An alternative embodiment of this invention is shown in FIG. 3, in which joystick 237 is mounted on fixed plate 238. Mirror 121 is fastened to the hollow interior of stick 237 so that it not only tilts as stick 237 is flexed, but it is also translated away from the axis of fiber head 100. Such a mounting will be less expensive to fabricate than the former embodiment.
An alternative approach to mounting the fibers is illustrated in FIG. 4, in which two linear arrays of three fibers each respond to rotations about the two axes. Emitting fiber 141 directs light toward mirror 151 which returns it to fibers 142 and 143. Similarly, emitting fiber 145 reflects light off mirror 152 to fibers 146 and 147. These two arrays would be mounted at right angles to one another for convenience in handling the output signals. The complexity of mounting two mirrors may, in some cases, be compensated by the simplicity of mounting the sets of three fibers in a single line. Of course, where only a single axis is of interest, only a single three-fiber array need be used.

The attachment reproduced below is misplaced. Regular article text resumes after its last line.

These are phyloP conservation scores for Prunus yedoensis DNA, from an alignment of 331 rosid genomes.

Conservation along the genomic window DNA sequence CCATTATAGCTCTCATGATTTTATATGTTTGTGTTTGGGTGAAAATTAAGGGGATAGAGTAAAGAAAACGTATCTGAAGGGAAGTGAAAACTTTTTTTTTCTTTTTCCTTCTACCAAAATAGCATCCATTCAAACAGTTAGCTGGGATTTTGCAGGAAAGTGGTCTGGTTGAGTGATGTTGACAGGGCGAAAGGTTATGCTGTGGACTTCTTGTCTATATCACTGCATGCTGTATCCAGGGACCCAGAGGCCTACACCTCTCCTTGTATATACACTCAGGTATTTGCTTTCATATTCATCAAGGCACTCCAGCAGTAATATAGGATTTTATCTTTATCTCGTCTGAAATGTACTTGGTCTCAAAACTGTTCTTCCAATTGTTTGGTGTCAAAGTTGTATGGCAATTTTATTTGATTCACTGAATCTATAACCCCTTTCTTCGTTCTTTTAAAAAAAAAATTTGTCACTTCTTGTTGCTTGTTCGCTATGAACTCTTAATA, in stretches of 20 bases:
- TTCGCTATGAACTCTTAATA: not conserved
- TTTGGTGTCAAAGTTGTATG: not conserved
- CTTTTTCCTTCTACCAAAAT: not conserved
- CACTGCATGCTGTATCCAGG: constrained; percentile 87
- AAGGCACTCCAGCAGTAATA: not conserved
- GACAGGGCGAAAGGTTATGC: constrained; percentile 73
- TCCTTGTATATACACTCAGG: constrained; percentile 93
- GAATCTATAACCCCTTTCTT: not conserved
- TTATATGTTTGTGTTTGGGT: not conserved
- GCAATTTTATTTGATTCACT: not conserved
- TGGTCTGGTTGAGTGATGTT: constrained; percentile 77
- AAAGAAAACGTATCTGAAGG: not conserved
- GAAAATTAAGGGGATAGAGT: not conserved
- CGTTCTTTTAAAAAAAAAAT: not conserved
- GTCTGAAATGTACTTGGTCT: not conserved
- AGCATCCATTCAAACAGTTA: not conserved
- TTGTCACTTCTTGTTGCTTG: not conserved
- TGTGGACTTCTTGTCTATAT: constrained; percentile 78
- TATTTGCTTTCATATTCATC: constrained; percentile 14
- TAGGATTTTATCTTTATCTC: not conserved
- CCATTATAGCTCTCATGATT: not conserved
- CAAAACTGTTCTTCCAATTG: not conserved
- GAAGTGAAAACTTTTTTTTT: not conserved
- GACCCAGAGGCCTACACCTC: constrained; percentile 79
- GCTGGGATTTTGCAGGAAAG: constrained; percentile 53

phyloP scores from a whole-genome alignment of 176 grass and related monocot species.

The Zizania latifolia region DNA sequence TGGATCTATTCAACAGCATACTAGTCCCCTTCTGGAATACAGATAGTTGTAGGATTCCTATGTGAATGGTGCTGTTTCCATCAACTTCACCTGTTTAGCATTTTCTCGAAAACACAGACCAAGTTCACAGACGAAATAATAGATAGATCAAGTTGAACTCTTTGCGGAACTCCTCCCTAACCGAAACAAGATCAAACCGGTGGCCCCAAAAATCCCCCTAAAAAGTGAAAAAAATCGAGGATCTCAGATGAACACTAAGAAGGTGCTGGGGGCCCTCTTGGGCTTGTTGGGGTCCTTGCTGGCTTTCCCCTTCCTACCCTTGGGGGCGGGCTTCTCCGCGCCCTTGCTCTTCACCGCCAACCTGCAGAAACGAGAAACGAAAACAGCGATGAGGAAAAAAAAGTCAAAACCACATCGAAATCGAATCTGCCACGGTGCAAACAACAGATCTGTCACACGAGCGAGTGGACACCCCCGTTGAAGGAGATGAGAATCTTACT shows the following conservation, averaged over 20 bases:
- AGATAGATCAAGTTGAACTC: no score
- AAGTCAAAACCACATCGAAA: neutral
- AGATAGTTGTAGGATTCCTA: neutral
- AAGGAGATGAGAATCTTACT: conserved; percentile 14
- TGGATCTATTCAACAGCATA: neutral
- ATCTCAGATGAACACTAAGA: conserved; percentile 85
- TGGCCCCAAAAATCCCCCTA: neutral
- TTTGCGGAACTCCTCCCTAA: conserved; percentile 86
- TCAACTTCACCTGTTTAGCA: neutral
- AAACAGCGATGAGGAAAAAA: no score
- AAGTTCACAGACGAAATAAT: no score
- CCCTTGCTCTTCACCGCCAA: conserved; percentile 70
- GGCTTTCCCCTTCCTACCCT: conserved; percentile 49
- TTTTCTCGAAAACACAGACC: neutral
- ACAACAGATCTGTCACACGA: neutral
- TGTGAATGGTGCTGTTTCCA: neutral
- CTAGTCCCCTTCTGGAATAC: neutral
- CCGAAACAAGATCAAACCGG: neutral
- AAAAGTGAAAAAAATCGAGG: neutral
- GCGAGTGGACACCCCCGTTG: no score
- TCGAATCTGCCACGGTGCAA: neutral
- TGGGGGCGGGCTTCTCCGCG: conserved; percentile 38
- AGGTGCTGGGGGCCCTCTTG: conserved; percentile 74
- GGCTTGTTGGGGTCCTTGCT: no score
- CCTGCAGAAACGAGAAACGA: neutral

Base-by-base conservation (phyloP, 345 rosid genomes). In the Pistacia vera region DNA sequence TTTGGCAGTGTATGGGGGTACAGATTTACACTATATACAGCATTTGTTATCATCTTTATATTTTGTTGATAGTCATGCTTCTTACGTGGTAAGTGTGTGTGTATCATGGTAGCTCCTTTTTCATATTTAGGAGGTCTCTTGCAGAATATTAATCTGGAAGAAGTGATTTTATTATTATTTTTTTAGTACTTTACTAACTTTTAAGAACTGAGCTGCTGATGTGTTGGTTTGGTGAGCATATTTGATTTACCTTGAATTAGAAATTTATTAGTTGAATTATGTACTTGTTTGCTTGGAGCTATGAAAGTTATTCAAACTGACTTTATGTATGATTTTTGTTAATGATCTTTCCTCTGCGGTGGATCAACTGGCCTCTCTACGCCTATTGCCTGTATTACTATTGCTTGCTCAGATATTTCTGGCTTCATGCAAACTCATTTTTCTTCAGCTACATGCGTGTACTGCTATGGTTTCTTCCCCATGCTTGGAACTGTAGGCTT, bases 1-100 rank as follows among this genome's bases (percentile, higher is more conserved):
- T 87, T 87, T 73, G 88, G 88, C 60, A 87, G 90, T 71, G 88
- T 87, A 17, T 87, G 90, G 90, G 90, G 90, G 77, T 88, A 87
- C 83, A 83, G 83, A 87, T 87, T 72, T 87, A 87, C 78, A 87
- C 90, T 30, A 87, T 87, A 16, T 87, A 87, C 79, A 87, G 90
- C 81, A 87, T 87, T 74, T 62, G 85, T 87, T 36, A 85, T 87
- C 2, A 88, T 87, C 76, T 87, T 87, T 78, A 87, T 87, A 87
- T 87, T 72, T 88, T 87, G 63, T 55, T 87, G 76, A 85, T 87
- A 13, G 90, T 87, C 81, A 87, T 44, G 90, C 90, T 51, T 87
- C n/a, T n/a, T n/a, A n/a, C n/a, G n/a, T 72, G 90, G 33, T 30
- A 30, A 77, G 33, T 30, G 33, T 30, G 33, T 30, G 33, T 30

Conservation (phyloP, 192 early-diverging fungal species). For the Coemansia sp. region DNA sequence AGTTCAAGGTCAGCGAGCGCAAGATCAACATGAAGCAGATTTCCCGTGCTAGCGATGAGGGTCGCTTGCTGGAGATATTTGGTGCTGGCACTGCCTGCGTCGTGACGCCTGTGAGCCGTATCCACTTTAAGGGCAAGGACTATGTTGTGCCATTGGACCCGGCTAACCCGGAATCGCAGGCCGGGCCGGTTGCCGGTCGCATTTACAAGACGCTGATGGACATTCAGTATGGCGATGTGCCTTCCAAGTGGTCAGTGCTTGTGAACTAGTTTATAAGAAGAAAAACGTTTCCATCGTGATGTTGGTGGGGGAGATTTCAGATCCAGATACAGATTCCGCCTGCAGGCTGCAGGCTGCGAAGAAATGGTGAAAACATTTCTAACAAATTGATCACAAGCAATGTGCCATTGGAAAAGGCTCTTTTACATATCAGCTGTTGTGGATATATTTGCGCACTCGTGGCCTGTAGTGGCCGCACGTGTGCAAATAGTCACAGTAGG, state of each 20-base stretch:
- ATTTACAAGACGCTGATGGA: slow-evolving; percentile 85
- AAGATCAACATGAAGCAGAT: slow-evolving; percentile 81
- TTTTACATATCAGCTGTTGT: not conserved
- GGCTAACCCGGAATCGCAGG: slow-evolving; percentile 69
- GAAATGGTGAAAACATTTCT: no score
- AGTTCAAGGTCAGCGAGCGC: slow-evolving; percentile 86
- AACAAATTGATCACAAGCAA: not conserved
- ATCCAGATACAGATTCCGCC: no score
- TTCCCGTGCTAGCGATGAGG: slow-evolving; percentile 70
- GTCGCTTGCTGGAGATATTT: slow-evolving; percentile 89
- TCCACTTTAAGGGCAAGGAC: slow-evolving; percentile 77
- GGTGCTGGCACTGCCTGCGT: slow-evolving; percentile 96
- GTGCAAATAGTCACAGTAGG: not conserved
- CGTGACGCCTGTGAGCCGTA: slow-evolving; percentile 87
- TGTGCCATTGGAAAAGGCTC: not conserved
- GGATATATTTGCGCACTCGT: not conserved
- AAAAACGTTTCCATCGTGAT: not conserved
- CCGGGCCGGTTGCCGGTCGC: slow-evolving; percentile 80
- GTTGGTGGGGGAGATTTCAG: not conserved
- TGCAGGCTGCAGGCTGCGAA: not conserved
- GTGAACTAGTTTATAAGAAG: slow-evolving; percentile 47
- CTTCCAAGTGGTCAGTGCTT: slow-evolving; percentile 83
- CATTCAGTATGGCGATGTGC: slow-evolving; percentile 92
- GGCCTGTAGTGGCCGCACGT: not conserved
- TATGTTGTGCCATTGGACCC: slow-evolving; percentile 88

Illustratively, a set of three multimode fibers having core diameters of 62 μm, cladding diameters of 125 μm and numerical apertures of 0.14 were used to reflect light from a 12 cm radius of curvature mirror. Angular displacement of 0.7 mrad gave a full change in intensity from one fiber to the next. A detection change sensitivity of 0.1% in the amplitude measurement circuits provides an angular resolution of 0.7 μrad. An 8.6 mm radius of curvature mirror provided angular sensitivity of 4.7 μrad. For the embodiment of FIG. 3, a seven inch long stick displaced at the top by 1/8 inch provides an angular displacement of 5 to 15 mrad at about one inch from the base, an amount well within the capability of the sensor.